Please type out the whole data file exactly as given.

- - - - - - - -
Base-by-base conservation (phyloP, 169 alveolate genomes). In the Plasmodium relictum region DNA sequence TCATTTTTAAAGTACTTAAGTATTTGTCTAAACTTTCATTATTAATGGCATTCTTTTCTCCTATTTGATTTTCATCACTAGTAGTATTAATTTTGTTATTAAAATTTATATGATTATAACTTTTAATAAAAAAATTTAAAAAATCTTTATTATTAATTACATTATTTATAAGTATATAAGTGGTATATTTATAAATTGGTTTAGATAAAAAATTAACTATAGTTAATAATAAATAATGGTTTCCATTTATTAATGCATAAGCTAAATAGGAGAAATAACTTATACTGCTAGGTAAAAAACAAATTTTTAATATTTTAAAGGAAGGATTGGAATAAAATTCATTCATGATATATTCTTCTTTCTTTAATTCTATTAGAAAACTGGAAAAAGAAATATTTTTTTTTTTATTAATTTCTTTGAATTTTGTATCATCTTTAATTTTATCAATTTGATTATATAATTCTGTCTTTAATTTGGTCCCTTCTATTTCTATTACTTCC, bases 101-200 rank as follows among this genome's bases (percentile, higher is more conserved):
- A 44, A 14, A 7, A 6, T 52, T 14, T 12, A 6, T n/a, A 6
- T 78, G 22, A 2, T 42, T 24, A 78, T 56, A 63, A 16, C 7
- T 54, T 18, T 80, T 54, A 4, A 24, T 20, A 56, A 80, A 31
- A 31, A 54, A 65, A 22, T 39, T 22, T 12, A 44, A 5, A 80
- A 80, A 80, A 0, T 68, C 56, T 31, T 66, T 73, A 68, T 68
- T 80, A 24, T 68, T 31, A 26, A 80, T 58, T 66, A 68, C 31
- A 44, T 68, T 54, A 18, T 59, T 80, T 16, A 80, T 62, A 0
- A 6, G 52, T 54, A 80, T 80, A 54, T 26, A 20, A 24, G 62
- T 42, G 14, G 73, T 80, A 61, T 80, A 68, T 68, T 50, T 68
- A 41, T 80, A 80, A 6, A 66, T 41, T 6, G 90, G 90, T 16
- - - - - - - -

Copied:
Base-by-base conservation (phyloP, 169 alveolate genomes). In the Plasmodium relictum region DNA sequence TCATTTTTAAAGTACTTAAGTATTTGTCTAAACTTTCATTATTAATGGCATTCTTTTCTCCTATTTGATTTTCATCACTAGTAGTATTAATTTTGTTATTAAAATTTATATGATTATAACTTTTAATAAAAAAATTTAAAAAATCTTTATTATTAATTACATTATTTATAAGTATATAAGTGGTATATTTATAAATTGGTTTAGATAAAAAATTAACTATAGTTAATAATAAATAATGGTTTCCATTTATTAATGCATAAGCTAAATAGGAGAAATAACTTATACTGCTAGGTAAAAAACAAATTTTTAATATTTTAAAGGAAGGATTGGAATAAAATTCATTCATGATATATTCTTCTTTCTTTAATTCTATTAGAAAACTGGAAAAAGAAATATTTTTTTTTTTATTAATTTCTTTGAATTTTGTATCATCTTTAATTTTATCAATTTGATTATATAATTCTGTCTTTAATTTGGTCCCTTCTATTTCTATTACTTCC, bases 101-200 rank as follows among this genome's bases (percentile, higher is more conserved):
- A 44, A 14, A 7, A 6, T 52, T 14, T 12, A 6, T n/a, A 6
- T 78, G 22, A 2, T 42, T 24, A 78, T 56, A 63, A 16, C 7
- T 54, T 18, T 80, T 54, A 4, A 24, T 20, A 56, A 80, A 31
- A 31, A 54, A 65, A 22, T 39, T 22, T 12, A 44, A 5, A 80
- A 80, A 80, A 0, T 68, C 56, T 31, T 66, T 73, A 68, T 68
- T 80, A 24, T 68, T 31, A 26, A 80, T 58, T 66, A 68, C 31
- A 44, T 68, T 54, A 18, T 59, T 80, T 16, A 80, T 62, A 0
- A 6, G 52, T 54, A 80, T 80, A 54, T 26, A 20, A 24, G 62
- T 42, G 14, G 73, T 80, A 61, T 80, A 68, T 68, T 50, T 68
- A 41, T 80, A 80, A 6, A 66, T 41, T 6, G 90, G 90, T 16